- Type 2 EV chargers cost £499 to £999 for the hardware on average.
- Installation adds £350 to the total cost on average – so expect to pay £750 to £1,350 for the charger plus installation.
- You will pay between £899 and £1,299 with installation.
- You might qualify for the £350 OZEV grant if you are a landlord or the WCS grant if you are a business, which will save you money.
- Some car manufacturers offer home EV chargers at a reduced rate thanks to partnerships with charger brands. For example, Polestar works with Ohme to give UK customers the Ohme ePod from £925 and the Ohme Home Pro from £975 with a standard install.
- If you cover less than 60 miles per day, you can probably get by with a 3-pin charger and save yourself a load of money. Check out our best EV charging cables article.
EV charger installation costs £999 on average including hardware and installation for a Type 2 smart charger like the Ohme ePod or Pod Point Solo 3. Some EV charger installations cost as little as £699 with installation for something like the evec VEC01, while others cost more than £1,500 – but at that price point you’re looking at a very expensive brand. Note that £999 is the average price for a standard installation – meaning you have space in your consumer unit for the dedicated circuit, so all that’s needed is to make that circuit and connect everything up. Some car manufacturers have special offers and some energy suppliers do too – for instance, you can spread the cost over ten months with British Gas and the Hive charger.
How much it really costs to install an EV charger
The cost to install an EV charger depends on three factors:
1. The charger you choose
EV chargers range from around £300 to over £1,000 for a tethered Zappi. Brands like Pod Point, Ohme, and Hypervolt produce some of the best home chargers you can buy, but cheaper brands are available on Amazon like evec and VORPSRUNG.
2. Installation complexity
Standard EV charger installations create a circuit from your existing consumer unit to the charger – it usually includes up to 15 meters of cable, installed from your consumer unit to the device location, and up to 6m of plastic (PVC) trunking.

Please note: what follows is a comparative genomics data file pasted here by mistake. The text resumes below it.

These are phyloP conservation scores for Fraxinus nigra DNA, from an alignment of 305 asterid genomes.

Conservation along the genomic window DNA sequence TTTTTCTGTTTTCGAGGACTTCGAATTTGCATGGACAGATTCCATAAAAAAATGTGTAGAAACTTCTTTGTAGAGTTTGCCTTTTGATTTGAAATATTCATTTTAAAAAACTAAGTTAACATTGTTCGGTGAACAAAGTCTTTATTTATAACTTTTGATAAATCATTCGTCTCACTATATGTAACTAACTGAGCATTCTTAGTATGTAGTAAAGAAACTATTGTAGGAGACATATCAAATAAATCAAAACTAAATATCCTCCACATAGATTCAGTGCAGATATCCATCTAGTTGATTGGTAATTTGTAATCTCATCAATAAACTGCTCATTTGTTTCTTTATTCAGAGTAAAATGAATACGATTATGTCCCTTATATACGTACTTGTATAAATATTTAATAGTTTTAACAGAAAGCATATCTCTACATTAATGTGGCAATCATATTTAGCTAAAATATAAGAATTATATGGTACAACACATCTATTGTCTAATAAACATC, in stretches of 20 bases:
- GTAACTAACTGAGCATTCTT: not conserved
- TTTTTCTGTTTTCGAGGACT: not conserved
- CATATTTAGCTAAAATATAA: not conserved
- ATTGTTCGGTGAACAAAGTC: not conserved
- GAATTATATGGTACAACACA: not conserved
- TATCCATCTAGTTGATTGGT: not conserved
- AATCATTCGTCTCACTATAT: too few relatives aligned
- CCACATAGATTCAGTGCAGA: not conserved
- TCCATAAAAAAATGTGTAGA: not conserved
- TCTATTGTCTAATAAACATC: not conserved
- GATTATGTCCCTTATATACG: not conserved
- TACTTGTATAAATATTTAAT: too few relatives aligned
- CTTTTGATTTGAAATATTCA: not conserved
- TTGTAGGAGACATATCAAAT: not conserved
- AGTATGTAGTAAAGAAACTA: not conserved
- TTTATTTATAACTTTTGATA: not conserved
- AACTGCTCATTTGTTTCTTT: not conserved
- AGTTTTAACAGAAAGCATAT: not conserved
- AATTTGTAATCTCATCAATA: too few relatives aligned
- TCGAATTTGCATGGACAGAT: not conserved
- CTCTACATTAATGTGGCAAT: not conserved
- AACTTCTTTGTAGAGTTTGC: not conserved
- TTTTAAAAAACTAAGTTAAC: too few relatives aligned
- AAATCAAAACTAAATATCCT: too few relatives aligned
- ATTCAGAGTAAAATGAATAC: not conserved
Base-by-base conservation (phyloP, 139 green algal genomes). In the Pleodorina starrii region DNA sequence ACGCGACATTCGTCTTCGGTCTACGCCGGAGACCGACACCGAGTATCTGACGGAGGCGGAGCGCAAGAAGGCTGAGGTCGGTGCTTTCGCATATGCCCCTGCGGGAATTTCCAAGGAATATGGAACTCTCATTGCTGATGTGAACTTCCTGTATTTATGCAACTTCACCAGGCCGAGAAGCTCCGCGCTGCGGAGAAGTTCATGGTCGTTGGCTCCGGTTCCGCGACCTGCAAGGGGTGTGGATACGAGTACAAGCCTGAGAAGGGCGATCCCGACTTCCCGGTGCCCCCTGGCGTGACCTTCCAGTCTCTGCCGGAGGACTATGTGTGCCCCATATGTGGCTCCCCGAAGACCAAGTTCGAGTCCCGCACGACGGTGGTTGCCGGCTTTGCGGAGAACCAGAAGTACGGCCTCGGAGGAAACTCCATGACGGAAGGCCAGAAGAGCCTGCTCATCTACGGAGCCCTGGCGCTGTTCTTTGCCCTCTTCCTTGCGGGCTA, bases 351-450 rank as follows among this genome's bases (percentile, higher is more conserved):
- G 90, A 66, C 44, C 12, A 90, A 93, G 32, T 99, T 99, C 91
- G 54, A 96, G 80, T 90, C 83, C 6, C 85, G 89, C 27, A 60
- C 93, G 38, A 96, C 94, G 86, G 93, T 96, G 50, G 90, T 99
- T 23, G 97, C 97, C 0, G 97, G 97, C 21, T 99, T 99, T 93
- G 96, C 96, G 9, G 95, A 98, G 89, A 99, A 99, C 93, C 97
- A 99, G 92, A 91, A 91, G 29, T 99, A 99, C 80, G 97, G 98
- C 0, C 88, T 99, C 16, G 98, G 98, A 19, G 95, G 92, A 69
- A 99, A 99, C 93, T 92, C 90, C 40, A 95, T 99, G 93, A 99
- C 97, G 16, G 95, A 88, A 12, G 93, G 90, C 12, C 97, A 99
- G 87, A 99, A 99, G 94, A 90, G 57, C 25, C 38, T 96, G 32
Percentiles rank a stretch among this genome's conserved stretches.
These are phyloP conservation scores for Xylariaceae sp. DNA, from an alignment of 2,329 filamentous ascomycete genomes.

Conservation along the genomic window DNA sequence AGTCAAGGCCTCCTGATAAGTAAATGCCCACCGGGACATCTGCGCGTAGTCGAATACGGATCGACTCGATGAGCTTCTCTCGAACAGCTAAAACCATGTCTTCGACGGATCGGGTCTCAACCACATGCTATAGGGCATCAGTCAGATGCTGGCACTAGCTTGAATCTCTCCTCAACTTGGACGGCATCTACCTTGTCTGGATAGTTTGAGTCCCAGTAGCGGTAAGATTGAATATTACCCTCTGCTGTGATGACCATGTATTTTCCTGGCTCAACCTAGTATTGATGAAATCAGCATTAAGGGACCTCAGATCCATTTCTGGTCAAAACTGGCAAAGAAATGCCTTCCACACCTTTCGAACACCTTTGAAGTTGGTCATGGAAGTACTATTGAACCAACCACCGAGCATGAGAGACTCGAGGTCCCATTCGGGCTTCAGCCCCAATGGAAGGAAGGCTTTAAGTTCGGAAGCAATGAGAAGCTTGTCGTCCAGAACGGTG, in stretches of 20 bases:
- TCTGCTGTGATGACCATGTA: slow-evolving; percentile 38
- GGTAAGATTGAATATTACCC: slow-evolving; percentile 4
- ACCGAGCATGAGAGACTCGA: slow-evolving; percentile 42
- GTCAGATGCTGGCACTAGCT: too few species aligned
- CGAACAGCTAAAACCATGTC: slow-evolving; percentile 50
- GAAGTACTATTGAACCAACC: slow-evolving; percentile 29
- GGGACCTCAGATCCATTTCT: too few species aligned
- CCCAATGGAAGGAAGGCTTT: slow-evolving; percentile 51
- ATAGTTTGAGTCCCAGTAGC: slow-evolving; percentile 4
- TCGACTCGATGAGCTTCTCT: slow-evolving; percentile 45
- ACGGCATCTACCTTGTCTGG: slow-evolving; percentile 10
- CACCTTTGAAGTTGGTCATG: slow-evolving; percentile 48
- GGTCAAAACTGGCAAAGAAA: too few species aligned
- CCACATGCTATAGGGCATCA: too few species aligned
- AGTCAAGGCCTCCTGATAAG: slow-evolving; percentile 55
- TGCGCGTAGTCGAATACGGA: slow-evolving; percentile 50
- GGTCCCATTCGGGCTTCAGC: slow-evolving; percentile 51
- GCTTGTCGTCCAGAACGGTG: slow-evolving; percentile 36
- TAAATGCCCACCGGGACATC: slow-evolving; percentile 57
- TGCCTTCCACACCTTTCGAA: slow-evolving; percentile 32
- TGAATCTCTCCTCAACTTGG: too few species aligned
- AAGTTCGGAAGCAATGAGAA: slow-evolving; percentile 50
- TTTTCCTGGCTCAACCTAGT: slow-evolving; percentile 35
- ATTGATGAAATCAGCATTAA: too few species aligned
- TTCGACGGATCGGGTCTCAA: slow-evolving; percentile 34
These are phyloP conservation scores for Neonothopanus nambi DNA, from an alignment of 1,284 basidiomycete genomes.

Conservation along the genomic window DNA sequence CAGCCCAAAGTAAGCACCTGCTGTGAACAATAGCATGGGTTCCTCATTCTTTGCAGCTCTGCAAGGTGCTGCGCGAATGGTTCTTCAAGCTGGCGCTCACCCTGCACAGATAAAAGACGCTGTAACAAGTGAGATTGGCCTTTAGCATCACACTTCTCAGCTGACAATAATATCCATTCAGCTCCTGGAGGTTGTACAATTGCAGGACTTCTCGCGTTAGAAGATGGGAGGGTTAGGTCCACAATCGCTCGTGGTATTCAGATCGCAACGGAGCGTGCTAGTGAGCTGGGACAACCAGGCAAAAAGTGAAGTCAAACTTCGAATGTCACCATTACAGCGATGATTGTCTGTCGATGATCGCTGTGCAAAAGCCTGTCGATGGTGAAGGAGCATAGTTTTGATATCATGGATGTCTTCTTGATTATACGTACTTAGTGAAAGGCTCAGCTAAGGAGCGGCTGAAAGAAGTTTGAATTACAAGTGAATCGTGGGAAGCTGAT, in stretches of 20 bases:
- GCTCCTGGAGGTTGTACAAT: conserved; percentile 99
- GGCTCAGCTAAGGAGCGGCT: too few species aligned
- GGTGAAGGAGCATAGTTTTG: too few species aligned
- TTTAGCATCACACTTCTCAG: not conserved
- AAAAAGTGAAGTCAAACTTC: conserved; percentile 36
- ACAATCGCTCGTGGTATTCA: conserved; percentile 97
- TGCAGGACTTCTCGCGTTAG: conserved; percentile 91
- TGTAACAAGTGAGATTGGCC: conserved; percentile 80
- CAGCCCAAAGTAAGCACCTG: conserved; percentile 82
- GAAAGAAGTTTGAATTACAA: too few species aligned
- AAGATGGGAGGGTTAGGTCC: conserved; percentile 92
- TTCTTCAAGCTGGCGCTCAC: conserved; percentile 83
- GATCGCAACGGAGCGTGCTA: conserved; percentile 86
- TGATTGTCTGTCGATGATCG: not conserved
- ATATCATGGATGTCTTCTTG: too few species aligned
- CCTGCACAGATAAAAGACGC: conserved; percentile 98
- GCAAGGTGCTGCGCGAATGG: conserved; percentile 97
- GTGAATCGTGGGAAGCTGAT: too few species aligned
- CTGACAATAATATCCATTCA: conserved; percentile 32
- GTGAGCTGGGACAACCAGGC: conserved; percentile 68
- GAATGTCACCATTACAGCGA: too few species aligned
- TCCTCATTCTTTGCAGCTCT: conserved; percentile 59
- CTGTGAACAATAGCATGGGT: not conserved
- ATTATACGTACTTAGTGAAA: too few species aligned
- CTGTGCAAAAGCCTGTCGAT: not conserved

Standard EV charger installations also include the installation of a Mini Circuit Breaker (MCB) or Residual Current Breaker with Over-Current (RCBO).
On top of the charger unit and basic installation, you may need to pay extra for:
- Upgrading your home’s electrical system to handle the load (£150+). Note that if you only need a fuse upgrade, your DNO will do this for free.
- An isolator switch (£100-200). Only your energy supplier can fit one of these – it lets your electrician install your EV charger safely.
- Longer/specialty charging cables (£150-500).
- New driveway or lighting if charging outside (£300+)
- Replacing your consumer unit if your old one doesn’t have space for the new EV charger circuit. Expect to pay around £350.
3. Whether you qualify for any grants
If you are a homeowner, you qualify for no grants – you have to pay full price for the charger and hardware, save for any manufacturer offers.
If you are a renter and your landlord is happy to install an EV charger for you, they can access the OZEV grant for a £350 discount on smart charger installations.
If you are a business, the WCS (Workplace Charging Scheme) knocks £350 of installation with a limit of 40 installations per year.
Getting a home EV charger cheaper with a car purchase
Several car manufacturers offer charger deals for car purchases. Some are one-off costs but others like Vauxhall let you add the cost to your finance plan.